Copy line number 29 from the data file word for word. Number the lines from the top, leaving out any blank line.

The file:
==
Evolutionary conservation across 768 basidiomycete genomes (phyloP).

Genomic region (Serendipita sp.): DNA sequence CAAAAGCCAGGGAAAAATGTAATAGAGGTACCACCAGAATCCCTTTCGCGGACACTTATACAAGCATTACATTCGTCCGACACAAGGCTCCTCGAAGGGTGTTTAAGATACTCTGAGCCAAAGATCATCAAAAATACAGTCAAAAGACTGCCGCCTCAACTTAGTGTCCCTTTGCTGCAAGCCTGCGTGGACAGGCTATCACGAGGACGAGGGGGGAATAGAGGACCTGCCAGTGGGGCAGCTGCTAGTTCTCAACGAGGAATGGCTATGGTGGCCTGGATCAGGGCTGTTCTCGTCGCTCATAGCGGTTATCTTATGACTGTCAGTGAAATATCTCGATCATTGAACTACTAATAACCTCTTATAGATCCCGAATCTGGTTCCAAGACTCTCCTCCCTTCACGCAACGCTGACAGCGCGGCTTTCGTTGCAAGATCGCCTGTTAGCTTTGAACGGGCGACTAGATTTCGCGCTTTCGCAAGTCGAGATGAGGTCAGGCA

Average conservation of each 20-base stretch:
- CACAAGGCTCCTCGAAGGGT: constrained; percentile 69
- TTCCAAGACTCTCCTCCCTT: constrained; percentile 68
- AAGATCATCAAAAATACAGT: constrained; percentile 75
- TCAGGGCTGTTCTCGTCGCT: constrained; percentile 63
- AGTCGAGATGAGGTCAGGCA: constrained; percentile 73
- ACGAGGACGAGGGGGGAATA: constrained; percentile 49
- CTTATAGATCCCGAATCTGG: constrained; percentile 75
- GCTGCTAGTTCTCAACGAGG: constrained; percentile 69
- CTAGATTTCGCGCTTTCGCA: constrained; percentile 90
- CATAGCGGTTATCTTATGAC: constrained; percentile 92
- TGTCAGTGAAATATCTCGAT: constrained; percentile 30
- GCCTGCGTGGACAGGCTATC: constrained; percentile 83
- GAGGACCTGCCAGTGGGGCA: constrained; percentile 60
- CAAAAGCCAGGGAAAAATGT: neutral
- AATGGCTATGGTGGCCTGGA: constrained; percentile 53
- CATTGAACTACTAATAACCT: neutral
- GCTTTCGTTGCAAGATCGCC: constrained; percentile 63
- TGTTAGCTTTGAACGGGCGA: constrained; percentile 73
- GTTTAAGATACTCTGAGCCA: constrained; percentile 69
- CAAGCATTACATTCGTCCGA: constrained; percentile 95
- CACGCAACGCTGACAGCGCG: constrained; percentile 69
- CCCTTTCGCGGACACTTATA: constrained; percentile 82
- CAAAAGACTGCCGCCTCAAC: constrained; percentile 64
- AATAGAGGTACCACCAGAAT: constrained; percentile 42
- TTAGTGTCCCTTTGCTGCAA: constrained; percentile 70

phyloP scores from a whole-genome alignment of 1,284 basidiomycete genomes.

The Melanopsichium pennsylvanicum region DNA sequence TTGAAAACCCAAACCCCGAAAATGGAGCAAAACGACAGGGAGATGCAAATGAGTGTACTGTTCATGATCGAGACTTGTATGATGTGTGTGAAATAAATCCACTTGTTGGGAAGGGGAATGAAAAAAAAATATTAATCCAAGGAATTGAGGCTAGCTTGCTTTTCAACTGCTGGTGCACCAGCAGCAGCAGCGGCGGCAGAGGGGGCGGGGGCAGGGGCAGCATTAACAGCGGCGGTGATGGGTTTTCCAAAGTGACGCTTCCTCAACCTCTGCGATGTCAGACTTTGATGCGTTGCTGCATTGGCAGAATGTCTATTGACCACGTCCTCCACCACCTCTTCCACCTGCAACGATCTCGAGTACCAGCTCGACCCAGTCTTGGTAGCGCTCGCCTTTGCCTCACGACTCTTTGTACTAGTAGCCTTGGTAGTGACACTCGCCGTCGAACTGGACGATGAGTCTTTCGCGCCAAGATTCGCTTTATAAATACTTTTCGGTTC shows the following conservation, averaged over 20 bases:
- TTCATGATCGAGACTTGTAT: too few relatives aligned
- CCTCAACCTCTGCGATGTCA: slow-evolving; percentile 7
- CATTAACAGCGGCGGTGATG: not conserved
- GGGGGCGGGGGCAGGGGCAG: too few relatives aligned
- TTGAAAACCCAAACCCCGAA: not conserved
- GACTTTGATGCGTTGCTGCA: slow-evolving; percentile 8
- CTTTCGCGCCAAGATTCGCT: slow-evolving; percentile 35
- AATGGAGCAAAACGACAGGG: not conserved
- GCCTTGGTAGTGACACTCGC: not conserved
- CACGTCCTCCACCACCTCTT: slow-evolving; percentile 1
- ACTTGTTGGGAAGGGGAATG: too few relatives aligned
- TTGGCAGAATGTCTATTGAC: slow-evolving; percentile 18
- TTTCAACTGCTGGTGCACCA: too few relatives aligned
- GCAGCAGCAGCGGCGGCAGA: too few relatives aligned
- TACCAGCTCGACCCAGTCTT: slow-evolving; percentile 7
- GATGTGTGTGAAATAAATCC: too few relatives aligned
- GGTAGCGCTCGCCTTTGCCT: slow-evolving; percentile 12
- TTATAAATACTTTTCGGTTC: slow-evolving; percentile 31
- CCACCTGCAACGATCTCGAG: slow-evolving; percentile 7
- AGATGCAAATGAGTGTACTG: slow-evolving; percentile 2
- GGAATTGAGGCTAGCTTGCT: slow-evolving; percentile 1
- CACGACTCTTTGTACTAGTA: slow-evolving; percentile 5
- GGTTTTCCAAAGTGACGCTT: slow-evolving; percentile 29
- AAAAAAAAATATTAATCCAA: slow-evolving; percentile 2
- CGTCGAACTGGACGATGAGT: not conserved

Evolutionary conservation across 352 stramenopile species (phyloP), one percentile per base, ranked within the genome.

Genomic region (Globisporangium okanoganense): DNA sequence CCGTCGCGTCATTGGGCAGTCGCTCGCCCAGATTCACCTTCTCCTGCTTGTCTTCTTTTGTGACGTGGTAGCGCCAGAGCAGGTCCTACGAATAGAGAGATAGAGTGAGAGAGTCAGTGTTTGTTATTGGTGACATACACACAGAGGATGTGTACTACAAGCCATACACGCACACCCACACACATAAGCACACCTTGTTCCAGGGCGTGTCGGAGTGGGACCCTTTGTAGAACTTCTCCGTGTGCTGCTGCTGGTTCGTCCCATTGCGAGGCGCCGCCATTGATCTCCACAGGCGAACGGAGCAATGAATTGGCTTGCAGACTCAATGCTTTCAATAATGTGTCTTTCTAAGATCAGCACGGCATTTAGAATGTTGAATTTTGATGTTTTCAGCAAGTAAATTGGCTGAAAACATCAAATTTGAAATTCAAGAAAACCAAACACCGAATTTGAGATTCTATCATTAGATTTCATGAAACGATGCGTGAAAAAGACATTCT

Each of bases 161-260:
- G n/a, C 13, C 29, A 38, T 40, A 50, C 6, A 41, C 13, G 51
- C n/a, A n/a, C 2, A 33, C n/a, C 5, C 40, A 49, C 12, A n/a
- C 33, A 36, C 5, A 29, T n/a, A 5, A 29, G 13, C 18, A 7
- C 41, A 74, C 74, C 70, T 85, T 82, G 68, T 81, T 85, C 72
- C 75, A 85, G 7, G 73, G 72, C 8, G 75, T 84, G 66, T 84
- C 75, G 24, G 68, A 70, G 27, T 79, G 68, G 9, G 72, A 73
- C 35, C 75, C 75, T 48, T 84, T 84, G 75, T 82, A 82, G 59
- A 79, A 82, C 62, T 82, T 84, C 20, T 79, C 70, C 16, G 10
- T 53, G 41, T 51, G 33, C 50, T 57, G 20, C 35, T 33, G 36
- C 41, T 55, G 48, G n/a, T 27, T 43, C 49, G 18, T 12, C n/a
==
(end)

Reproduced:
phyloP scores from a whole-genome alignment of 1,284 basidiomycete genomes.